• Mr. Ayers takes the medications and it doesn't work, and he has intolerable side effects, and the court insists he continue taking them and then has a stoke or heart attack or diabetes which may have been brought on by the metabolic effects of the ineffective, intolerable medication that the court made him take.  
  • The medication works and the patient stops it and has a tragic outcome, either for himself or for others.  
Unfortunately, what makes the scenario even harder, is that the medication may partially work or be  somewhat effective -- so perhaps a given patient is less irritable or combative, which makes it easier to manage him or her -- but still hears distressing voices or experiences intolerable emotions.  We don't know exactly how long to wait, how high a dose to give, or how many medications, alone or in combination, we need to try before we're sure there  is no adequate treatment.  Also, the tolerability of side effects and the acceptibility of risk are things that may be difficult for one person to make for another.  

This is a long way of saying that unless the patient has a positive response that he appreciates, the issue is not a simple one; it can be complex and nuanced in a way that many of the parties may not appreciate.  If our medications worked more reliably, and did not have side effects and pose the risks (risk, not certainty) of decreasing both the quality and quantity of life, then forced medication would not be such a difficult option.  But the issues of limited efficacy and tolerability exist before you even begin to address the civil rights of a person to decide their own care.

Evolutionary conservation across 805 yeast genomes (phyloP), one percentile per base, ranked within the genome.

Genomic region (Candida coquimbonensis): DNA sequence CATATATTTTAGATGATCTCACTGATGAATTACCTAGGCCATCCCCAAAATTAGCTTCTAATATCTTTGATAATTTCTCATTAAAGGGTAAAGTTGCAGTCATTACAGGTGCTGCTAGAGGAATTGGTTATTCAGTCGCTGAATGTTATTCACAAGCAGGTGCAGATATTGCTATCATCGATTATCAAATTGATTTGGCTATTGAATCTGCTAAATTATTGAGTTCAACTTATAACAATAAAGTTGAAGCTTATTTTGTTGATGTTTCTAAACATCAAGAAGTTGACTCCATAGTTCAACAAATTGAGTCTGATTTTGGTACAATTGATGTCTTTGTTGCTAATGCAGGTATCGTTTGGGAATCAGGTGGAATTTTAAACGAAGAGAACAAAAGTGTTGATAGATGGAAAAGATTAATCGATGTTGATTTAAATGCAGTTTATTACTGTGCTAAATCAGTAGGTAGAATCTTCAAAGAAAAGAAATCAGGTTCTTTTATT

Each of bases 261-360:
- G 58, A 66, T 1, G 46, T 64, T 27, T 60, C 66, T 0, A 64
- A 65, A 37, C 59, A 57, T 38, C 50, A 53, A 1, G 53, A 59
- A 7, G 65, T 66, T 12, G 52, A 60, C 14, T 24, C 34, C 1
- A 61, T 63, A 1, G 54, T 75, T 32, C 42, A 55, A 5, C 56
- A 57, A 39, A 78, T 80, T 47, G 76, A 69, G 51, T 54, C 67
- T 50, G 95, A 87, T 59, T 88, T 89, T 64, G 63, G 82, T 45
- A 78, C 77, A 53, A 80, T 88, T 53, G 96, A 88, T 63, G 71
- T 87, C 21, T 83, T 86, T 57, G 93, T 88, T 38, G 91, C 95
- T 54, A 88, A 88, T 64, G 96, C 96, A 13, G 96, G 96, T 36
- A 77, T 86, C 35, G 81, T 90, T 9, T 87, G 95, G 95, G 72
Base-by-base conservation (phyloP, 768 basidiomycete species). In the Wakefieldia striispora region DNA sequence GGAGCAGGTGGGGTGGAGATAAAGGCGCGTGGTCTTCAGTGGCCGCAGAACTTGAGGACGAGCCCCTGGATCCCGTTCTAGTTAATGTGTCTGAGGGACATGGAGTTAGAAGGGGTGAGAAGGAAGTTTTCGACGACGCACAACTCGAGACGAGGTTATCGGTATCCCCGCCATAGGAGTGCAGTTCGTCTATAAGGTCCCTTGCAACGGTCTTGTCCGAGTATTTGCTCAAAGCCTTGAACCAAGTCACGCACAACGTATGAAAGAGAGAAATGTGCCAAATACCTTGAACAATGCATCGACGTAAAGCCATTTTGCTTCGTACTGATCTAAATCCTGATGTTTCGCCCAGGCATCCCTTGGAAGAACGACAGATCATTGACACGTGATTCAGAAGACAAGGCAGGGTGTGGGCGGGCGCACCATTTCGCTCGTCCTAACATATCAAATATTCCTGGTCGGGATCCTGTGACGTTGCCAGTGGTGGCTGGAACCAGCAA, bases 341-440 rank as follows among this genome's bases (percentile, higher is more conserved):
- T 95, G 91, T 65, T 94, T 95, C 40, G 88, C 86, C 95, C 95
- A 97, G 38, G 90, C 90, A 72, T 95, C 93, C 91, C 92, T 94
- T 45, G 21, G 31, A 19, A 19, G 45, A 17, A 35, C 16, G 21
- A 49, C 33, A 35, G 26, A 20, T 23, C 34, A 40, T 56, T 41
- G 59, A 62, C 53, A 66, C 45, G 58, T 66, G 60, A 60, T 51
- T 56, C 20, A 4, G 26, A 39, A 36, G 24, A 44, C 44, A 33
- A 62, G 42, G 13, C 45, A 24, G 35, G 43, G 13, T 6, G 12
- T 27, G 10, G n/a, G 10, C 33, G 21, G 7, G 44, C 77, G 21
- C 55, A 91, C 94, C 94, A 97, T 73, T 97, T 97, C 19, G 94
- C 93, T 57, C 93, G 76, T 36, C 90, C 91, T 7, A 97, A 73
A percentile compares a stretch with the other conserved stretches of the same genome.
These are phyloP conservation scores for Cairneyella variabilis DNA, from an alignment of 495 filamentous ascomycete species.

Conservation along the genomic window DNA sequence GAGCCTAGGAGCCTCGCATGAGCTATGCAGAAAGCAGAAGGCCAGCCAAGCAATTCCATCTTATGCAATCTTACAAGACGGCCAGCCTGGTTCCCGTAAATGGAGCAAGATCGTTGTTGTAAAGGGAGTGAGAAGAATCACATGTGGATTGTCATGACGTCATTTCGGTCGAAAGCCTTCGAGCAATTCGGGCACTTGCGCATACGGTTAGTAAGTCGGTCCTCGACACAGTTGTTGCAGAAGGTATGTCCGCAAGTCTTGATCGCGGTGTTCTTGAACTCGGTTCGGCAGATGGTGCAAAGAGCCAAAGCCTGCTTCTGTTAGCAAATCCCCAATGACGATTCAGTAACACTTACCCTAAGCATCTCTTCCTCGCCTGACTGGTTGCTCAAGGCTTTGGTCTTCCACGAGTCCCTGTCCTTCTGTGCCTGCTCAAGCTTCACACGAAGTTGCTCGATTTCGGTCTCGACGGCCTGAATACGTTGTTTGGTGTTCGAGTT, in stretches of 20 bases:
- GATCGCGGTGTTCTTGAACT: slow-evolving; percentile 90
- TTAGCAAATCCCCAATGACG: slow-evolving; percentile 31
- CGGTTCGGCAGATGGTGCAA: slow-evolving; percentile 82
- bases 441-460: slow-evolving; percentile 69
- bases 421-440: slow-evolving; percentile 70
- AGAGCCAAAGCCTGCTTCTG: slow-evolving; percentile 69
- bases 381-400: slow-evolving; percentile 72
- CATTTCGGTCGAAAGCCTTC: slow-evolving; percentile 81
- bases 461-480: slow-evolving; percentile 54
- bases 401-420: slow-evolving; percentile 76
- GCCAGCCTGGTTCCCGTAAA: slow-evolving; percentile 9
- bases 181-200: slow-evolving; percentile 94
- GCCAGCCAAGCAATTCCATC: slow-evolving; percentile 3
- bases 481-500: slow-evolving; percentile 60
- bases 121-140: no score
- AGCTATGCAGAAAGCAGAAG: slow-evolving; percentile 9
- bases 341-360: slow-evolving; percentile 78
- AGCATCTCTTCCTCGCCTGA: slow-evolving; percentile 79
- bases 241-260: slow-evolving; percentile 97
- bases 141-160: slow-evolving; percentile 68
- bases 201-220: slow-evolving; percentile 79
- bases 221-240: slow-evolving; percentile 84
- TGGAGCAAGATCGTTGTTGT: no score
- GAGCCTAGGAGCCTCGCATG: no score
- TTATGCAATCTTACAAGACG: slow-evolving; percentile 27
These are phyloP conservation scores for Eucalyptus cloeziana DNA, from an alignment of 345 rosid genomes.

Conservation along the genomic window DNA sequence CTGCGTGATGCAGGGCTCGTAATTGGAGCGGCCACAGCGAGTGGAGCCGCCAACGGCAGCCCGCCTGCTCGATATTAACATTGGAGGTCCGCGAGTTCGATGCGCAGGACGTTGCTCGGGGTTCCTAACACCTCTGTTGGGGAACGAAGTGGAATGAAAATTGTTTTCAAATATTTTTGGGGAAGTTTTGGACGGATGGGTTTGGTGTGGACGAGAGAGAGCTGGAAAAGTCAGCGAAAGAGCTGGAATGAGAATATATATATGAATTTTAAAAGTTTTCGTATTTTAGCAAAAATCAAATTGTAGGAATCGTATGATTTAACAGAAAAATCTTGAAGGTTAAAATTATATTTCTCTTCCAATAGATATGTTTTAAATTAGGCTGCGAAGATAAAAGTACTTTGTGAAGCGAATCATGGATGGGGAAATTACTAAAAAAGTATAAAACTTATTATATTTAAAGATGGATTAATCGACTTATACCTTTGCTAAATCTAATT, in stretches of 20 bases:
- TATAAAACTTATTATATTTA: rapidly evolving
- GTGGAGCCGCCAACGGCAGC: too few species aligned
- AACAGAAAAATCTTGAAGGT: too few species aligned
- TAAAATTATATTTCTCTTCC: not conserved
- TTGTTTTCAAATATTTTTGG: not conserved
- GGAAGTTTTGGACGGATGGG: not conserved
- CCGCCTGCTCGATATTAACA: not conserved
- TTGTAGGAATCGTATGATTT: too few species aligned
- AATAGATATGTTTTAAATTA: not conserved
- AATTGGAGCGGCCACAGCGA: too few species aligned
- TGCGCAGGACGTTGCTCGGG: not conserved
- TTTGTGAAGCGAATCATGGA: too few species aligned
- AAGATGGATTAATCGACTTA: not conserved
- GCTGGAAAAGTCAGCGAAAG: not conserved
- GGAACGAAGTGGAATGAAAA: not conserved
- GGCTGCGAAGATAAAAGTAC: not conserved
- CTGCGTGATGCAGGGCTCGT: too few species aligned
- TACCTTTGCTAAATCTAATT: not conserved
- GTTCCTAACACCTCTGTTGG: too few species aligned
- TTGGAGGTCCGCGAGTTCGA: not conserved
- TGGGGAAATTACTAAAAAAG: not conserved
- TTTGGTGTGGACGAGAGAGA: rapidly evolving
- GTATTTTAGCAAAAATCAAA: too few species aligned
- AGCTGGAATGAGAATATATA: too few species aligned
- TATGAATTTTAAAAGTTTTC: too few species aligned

I hope we'll hear about the outcome from Mr. Lopez, and I do hope Mr. Ayers has a good response and decides, on his own, that he'd like to continue the medication.  And if it doesn't work, I certainly hope the court does not force him to take an ineffective agent that he does not want.  In our "meds are good" society, it's not that unusual for people to be on medications long after we've lost track of what it was we trying to target with them.

On a different note, I spent my day with a police officer today who does crisis intervention.  As we stated the day, he received an email from a patient he had petitioned to the hospital 2 years ago, thanking him for forcing her to get care and for saving her life.  It was my feel-good story for the day.

Sunday, April 20, 2014

Interesting reading around the web

Happy Easter!  ClinkShrink has become obsessed with photographing birds, and I've suggested that for today, she give us a rabbit or two.